Gibraltar in the news again

Gibraltar in the news again


President of the Spanish Government Mariano Rajoy spoke to the United Nations recently. He explained the country’s economic situation, which is disastrous, though no fault of his own, and clarified what his government is doing (or trying to do) to improve the situation. But he also brought up the thorny and contentious subject of Gibraltar. He said that the two governments, British and Spanish and the UNO itself must reach a consensus of opinion about the Rock, and be quick about it. He pulled no punches. It is not his job to pull punches.
British submarine approaches Gibraltar /

British submarine approaches Gibraltar /

For those of our visitors who know little about Gibraltar, where it is, its importance, and what happened to bring about a kind of Falkland Islands/Argentina, Hong Kong/China (now resolved),  Formosa/China situation here is a brief resumé:

Gibraltar is a rocky headland and fortified town which dominates the narrow passage from The Atlantic Ocean to the Mediterranean Sea. This passage is only a few miles long, but has caused trouble since 1704.

Gibraltar is not a colony. It is a ‘dependency’ with its own Parliament, Laws and Prime Minister. In 711, the Rock (a huge sandstone semi-mountain, with a precipitous eastern face) was captured and fortified by the Moors, who named it Jabal al-Tariq (Mount of Tariq). During the many centuries of Spanish wars of liberation from the Moorish occupation of two thirds of their country, they (the Spanish) re-conqueredGibraltar in 1462. Everything stayed comparatively peacful until the Wars of the Spanish Succession (q.v.). In 1704 Sir George Rooke, commander of a big Anglo/Dutch fleet took the surrender of the Rock, and later this piece of wartime booty was ratified in the Treaty of Utrecht, signed officially by all those in authority, including of course representatives of the King and Government of Spain.

Naturally,Spain made repeated attempts to recover Gibraltar, as it did not and does not seem natural that a piece of Spanish land should belong to a foreign country. The Spanish, a nation of fiercely patriotic people (or at least until recently) have always found the Treaty of Utrecht unbearable, unfair and debatable. But the British hung on to the Rock because of its strategic importance, guarding the entrance to the Mediterranean.

In 1779 the Rock managed to repel a long siege made by Franco/Spanish forces; during both World Wars Gibraltar was important to the Allies as a naval base. The population which is tiny is a mixture of Spanish, Italian, Maltese and Portuguese, and are know as Gibraltareños. They are British passport holders.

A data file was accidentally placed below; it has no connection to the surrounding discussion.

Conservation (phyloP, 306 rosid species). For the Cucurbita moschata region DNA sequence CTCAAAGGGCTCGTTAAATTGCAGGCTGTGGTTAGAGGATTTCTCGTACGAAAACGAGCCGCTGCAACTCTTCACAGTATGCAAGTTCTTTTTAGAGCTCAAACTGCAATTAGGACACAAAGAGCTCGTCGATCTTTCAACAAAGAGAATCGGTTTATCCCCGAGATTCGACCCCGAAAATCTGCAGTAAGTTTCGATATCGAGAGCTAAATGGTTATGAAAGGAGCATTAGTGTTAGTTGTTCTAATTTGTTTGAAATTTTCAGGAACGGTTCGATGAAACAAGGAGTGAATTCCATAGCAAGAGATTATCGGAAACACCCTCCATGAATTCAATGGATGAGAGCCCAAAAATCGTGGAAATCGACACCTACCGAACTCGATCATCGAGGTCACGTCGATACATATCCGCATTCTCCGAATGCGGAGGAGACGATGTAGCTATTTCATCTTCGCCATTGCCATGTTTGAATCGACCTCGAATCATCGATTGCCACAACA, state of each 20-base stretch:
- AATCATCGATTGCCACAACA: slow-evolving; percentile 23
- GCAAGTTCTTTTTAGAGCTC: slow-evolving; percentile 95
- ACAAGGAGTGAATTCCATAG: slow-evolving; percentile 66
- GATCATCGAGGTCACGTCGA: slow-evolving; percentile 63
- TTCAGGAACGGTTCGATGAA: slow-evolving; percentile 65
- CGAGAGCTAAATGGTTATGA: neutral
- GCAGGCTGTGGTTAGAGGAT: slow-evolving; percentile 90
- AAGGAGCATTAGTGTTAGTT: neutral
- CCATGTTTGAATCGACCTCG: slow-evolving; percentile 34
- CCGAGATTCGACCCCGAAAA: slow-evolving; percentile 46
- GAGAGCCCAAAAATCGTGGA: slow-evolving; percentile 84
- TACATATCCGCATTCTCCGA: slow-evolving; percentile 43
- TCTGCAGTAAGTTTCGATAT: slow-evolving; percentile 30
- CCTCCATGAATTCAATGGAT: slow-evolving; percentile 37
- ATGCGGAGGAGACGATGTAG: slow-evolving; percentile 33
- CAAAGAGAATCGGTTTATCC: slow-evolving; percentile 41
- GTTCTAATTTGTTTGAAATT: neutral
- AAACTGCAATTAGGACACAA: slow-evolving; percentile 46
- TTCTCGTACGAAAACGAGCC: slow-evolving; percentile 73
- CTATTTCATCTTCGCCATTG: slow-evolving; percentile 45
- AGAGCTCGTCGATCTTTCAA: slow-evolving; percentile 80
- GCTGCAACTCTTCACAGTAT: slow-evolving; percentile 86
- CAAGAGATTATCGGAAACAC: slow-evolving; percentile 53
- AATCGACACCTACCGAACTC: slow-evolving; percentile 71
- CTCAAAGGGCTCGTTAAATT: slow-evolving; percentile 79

General Franco closed Spain’s borders with Gibraltar (which he knew as El Peñon) in 1969, making commerce and family connections between Gibraltar and the rest of Spain difficult if not impossible. After an Agreement was reached in 1984, the borders were re-opened in 1985. Britain maintained ships of war including submarines there. At least two of the submarines were nuclear and in need of repair, which infuriated the Spanish people. Presidents of the Government can always be relied upon to be fierce about Gibraltar, because of the votes gained. British ground forces (but not the Navy) were withdrawn from Gibraltar in 1991. In a number of referendums, Gibraltareños have said they prefer allegiance to Britain, not Spain.


A ‘dependency’ is an independently governed state which will be defended by another, more powerful state of which it is not geographically a part in case of attack. Mozambique was never ruled by Britain, but is part of The Commonwealth of Nations. Burma (Myanmar) and Ireland have left the Commonwealth. Pakistan left and then re-joined. South Africa left, and then was re-admitted. Fiji left and then re-joined. Cameroonwas accepted in 1995.

Prime Minister David Cameron and his Foreign Secretary William Hague have a serious and perhaps unsolvable problem. If laws are passed giving back to Spain her own territory (Gibraltar), what is to be done with the population? Can places  be found for them within the Commonwealth, or in Britain herself? Would they be accepted in Malta, not so very far away? Turkey and Greece will not agree to have them in Cyprus. There is room for them in Israel, but Gibraltar is predominately Catholic. The United Nations has been set a task by Mariano Rajoy, who will obviously return to the fray as often as he finds necessary.

About the Author:

‘Dean Swift’ is a pen name: the author has been a soldier; he has worked in sales, TV, the making of films, as a teacher of English and history and a journalist. He is married with three grown-up children. They live in Spain.


  1. Tony September 28, 2012 at 4:44 pm - Reply